Air Weapons: October 19, 2004


The US Air Force wants to ultimately cut the time it takes to attack any target on the ground fixed or moving -- to within one minute. But this is roughly the time it takes a bomb to fall from 50,000 feet to strike the ground. They also want to be able to so to at distances of up to 1600 kilometers away. It is an aggressive goal that may not be feasible without substantial breakthroughs. 

During late 2001 combat operations in Afghanistan, it took around a day or so to work up the various orders to strike a target, but the Air Force now says it can strike moving targets of opportunity within an hour. For several years, the Air Force had a goal of cutting the time to put a bomb on a moving target, such as a SCUD mobile missile launcher, within 10 minutes from the time it was detected by a battlefield sensor. To meet the 10 minute goal, improvements are being made in target identification and "machine to machine" communication to improve passing along data directly from sensors to an orbiting aircraft's bombs. One of the current bottlenecks is getting approval from commanders to strike an emerging target. Commanders don't want to hit either friendly forces or inadvertently hit civilians or culturally sensitive sites.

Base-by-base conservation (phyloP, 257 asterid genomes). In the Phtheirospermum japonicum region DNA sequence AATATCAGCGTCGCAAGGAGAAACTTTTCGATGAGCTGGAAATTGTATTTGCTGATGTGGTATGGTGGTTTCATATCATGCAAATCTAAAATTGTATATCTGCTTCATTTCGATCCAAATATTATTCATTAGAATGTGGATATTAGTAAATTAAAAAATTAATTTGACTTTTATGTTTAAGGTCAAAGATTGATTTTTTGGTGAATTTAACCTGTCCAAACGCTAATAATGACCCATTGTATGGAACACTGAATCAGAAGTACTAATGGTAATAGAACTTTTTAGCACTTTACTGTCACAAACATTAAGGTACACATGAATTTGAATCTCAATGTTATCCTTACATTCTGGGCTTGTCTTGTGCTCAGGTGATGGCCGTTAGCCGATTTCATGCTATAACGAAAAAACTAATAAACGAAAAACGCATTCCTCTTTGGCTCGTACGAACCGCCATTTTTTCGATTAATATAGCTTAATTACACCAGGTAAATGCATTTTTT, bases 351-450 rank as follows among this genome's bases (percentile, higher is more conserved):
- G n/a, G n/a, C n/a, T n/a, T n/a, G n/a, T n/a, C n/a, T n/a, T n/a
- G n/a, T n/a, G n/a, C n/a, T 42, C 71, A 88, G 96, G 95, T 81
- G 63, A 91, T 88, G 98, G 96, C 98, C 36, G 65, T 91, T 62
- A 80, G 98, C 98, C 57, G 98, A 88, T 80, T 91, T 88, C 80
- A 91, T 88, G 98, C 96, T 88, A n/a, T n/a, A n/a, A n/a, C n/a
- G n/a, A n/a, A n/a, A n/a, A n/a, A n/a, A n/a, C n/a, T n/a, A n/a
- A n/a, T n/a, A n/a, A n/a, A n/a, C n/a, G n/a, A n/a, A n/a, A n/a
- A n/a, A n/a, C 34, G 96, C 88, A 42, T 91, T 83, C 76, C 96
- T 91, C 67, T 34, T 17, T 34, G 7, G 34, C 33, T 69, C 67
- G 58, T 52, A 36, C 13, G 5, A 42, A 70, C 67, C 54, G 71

Another issue is to have a weapons system capable of striking targets within the minute time frame. If there's an orbiting manned or unmanned aircraft overhead, it's a simple matter of dropping a bomb. Pentagon and Air Force officials are pushing to develop "persistent" smart bombs and long-endurance UAVs "hunter-killer" that can loiter over target areas, at altitudes as low as 10,000 feet,  for at least 24 hours, striking targets as they appear. This appears to be the key to the "one minute" program. 

Striking well-protected targets under an air defense umbrella from longer distances within a shorter time-span is expected to be much more difficult. Currently. It takes a cruise missile an hour or more to fly to a target several hundred kilometers away. The Air Force and Navy have been working on high-speed "hypersonic" cruise missiles for the past decade. A hypersonic cruise missile traveling at Mach 5 would be capable covering around 100 kilometers in under a minute not bad, but it would still take 16 minutes to reach a target 1600 kilometers away. Doug Mohney




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